Since about 2005, I’ve been dealing with Type II diabetes. For the longest time, I could manage it with diet and exercise and minimal medications. I also treated it for the longest time with Denial®. Denial can allow one to get through life blissfully ignorant of how bad their medical condition really is. Side effects include nausea, vomiting, and dropping dead over whatever it is you’re in denial over. Ask your doctor if Denial is right for you. (Spoiler alert: He’s probably going to say no.)
Denial has gotten me to the point where I now need multiple medications, including insulin, to keep my blood sugar under control. It’s somewhat normal now thanks to frequent monitoring, but the real danger is that I had few side effects from the disease. Beyond some irritability and frequent afternoon carb crashes, I never really felt a problem. Where the trouble came was when I would get the periodic checkup (that I often postponed) and my A1C numbers would come in.
That’s the number that tells the doc what you’re A1C has been over the last three months. You want it to be under 7. So when I consistently came back with 10…
It was time to discontinue Denial. I asked my doctor, and it was not right for me.
Over the years, though, I got to hear all sorts of advice about the condition, usually from people who know nothing about it. Or they’re experts because the father’s cousin’s nephew’s former roommate died of the disease. My first interaction with a relative’s new husband involved him lecturing me that his brother-in-law had – operative word “had” – a love of beer. It went on like that for a whole paragraph, and all because I posted a pick of myself at a local bar with a beer mug. Worse is when some fat ass scarfing their fourth donut at work decides to tell you that “Those are bad for you, dude.” Yeah, tubby, and they look like they’re doing you a lot of good. In fact, it’s amazing how everyone now thinks every single health concern revolves around diabetes.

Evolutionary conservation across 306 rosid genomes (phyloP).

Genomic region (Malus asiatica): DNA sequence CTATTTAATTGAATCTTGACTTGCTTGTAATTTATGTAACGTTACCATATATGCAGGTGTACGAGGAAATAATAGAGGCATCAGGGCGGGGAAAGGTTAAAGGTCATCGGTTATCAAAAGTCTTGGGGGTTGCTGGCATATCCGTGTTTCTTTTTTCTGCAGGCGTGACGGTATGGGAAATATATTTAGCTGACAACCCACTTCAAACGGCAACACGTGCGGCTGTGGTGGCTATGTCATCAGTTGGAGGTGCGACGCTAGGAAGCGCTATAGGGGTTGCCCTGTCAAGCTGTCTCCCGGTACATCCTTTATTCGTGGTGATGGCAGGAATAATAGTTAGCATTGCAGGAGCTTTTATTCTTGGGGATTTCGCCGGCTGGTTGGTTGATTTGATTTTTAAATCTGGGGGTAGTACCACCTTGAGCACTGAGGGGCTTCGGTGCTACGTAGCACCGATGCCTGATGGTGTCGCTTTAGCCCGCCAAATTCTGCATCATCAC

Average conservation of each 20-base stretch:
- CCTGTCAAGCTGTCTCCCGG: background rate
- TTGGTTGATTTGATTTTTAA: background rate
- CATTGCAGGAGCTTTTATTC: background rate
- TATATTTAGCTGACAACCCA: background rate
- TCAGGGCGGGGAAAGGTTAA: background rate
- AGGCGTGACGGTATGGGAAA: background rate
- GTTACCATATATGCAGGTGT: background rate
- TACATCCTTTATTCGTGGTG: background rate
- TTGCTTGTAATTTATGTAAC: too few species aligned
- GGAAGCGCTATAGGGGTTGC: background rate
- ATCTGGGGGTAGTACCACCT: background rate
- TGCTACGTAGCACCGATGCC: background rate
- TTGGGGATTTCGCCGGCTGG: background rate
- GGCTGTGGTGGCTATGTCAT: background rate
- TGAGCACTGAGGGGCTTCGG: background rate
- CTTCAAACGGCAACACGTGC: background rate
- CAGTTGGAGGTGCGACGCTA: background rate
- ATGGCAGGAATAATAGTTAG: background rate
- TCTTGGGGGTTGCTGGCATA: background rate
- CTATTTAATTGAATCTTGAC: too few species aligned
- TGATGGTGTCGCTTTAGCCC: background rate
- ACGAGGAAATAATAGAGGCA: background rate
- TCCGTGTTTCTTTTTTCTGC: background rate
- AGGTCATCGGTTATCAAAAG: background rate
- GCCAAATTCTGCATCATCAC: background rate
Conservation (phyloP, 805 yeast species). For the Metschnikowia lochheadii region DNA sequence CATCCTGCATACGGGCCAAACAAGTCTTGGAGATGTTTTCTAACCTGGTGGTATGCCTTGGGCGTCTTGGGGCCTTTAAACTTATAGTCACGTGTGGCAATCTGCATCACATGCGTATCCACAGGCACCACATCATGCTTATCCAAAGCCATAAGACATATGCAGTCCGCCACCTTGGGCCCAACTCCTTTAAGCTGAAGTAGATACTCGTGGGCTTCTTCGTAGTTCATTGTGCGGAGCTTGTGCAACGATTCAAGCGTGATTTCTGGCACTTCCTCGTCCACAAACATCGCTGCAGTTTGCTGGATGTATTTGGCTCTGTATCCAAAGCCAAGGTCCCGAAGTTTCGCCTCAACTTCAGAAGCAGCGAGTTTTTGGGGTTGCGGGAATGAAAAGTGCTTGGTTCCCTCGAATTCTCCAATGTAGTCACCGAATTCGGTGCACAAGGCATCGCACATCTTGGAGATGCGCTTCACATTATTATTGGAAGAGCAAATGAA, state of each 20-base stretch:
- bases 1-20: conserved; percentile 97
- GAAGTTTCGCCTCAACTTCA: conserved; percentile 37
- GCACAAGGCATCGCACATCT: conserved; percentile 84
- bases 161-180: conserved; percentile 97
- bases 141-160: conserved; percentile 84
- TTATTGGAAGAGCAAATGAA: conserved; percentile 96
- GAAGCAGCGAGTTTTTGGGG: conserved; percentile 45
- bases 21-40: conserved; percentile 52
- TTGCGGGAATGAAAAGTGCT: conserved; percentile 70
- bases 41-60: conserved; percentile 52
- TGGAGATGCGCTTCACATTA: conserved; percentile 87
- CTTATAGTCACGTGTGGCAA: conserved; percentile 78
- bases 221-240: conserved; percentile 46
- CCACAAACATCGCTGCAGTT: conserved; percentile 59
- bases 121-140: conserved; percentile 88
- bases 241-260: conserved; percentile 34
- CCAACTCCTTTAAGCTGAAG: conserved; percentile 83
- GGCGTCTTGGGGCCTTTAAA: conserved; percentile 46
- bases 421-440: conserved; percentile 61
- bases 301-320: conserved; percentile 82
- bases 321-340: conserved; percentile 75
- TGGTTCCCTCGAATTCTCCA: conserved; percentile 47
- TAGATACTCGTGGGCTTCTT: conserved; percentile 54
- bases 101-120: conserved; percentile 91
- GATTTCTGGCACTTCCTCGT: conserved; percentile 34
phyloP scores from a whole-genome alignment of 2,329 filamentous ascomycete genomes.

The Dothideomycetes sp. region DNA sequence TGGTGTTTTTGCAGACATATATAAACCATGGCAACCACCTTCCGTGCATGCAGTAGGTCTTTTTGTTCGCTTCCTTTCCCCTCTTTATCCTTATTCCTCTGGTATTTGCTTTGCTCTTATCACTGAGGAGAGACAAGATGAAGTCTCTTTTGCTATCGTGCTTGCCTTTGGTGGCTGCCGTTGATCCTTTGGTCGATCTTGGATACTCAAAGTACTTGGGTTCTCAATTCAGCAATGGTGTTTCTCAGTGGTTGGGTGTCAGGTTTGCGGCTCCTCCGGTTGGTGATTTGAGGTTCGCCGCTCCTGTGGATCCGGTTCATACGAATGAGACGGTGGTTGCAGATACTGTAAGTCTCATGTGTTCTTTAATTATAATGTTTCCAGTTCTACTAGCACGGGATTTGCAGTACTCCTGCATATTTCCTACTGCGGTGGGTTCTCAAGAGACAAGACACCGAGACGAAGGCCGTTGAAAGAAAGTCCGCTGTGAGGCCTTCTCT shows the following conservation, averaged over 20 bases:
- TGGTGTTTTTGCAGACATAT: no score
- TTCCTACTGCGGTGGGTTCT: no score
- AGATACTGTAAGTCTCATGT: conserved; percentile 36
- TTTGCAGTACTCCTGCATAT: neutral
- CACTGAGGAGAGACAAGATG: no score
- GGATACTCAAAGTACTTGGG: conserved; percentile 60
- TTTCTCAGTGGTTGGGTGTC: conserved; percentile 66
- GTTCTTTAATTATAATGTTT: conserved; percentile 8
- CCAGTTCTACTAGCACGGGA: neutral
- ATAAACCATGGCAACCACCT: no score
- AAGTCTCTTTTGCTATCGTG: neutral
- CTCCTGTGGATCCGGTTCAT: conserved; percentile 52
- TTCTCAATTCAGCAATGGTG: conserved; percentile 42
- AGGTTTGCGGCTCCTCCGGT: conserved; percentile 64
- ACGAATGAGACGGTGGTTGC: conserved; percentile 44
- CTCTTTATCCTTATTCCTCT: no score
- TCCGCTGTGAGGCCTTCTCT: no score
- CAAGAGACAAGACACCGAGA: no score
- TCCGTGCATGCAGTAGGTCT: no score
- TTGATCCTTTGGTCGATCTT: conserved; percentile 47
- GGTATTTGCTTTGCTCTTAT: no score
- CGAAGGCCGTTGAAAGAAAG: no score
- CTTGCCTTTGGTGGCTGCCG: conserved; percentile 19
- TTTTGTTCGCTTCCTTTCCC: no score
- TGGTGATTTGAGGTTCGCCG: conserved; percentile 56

“I stubbed my toe on the end table last night.”
“Well, you are diabetic.”
WTF? All that meant was investing in a night light didn’t work as well as I hoped. I wasn’t even headed to the bathroom to check my sugar. (Well, I was headed to the bathroom, but that’s being a male over 40.)
But it’s not the death sentence it was years ago. My mother was diabetic (and that was the least of her concerns in her later years, but it didn’t help.) The old-school post-meal insulin shots (with a syringe straight out of the fridge) did an adequate job. Every morning, I swallow a handful of pills, jab myself in the leg with a few units of long-acting insulin, and again before the three main meals. The next step is training for a half marathon. I’m not suggesting you train for a half marathon if you’re dealing with this. I’ve just run two already and find the training plan the best way to make myself exercise.
This hasn’t been the ordeal some people make it out to be. The most stressful part is finding cheap supplies and discounts on the medicines. I’ve come to loathe big pharma for charging $400 for a plastic pen for the same medication they sell for $25 in a vial. The technology for that was around in Europe for 20 years before it became available in the United States, so the excuse of development costs is an outright lie.
Still, I have a wife who was a registered nurse, and a doctor I’ve been with for a decade now. Is it possible I’ll get off the medication treadmill?
Let’s hope so. It’s not the worst disease to have with all the focus and options we have these days, but it’d be nice to have one less thing to deal with. It’d be nice to get up in the morning and find out my sugar’s too low for metformin, never mind everything else I take. And it certainly isn’t the nightmare cancer is.